Monthly Archives: February 2019

NV Stacked Memory: Selectors and Forming (Part 1)

Ron NealeContributor Ron Neale analyzes selector technologies presented by CEA Leti at the 2018 IEDM conference last December.


At the close of last year the IEDM maintained its long-standing reputation for offering across-the-board the right focus at the right time on important and key parts of the electronic device discipline.   For those with an interest in the future of stacked or 3D NV-memory arrays there were a number of important papers and presentations on a variety of thin film memory selectors or matrix isolation devices (MIDs).

Important, because as the move towards stacked memory arrays for storage class memory (SCM) and persistent  memory (PM) applications gains momentum, the thin film selector may be the device which is key in determining the performance and reliability for a number of different types of NV memory arrays or even the very existence of that type of memory array.  One of the important and poorly understood variables in the mix is the selector forming voltage and the structural changes which lead from it to the operating device threshold voltage which, in my view needs a lot more by way of detailed understanding.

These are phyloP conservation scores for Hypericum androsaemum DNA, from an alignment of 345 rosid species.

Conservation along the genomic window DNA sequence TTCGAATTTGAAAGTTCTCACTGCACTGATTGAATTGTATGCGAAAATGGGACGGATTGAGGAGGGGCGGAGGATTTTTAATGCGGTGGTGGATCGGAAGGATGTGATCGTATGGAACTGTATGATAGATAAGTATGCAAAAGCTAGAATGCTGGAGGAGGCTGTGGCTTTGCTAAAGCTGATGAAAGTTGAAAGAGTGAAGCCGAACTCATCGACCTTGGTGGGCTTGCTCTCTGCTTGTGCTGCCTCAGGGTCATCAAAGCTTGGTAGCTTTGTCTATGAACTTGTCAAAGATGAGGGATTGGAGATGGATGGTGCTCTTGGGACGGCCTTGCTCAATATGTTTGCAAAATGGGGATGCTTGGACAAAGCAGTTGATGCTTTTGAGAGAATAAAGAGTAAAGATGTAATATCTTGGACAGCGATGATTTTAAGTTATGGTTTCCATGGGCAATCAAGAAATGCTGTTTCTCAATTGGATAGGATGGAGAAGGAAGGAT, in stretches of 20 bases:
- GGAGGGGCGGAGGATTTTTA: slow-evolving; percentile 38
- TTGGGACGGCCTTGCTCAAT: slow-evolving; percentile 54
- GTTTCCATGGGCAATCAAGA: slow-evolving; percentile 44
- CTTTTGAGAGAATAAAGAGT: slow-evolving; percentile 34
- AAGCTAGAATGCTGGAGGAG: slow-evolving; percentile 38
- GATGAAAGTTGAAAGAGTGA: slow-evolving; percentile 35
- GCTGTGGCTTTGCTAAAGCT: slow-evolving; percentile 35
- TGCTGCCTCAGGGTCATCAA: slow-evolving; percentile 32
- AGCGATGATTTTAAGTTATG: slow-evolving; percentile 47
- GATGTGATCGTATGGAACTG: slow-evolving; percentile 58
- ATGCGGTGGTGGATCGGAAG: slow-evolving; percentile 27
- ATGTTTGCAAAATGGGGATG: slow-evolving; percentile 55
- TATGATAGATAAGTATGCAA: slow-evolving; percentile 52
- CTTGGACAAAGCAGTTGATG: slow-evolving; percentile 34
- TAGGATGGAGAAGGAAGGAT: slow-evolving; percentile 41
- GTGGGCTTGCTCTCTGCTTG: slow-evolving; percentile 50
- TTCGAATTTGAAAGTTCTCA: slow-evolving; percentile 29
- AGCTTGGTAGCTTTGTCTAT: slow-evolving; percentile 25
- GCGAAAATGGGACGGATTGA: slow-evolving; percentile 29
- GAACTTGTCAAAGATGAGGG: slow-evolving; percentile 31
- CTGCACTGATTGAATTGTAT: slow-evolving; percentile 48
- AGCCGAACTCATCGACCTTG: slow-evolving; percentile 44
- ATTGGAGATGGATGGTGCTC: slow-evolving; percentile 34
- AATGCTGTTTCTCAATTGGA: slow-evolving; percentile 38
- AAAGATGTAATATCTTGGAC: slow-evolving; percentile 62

As the memory array moves into Continue reading

Memory Sightings at ISSCC

ISSCC LogoThis week the International Solid State Circuits Conference (ISSCC) was held in San Francisco.  What was there?  The Memory Guy will tell you!

NAND Flash

There were three NAND flash papers, one each from Toshiba, Samsung, and Western Digital Corp. (WDC).

Toshiba 96-layer 1Tb QLC NANDToshiba described a 96-layer QLC 1.33 terabit chip.  Like the chip that Toshiba presented last year, this one uses CUA, which Toshiba calls “Circuit Under Array” although Micron, who originated the technology, says that CUA stands for “CMOS Under Array.”  Toshiba improved the margins between the cells by extending the gate threshold ranges below zero, a move that forced them to re-think the sense amplifiers.  They also implemented a newer, faster, lower-error way to Continue reading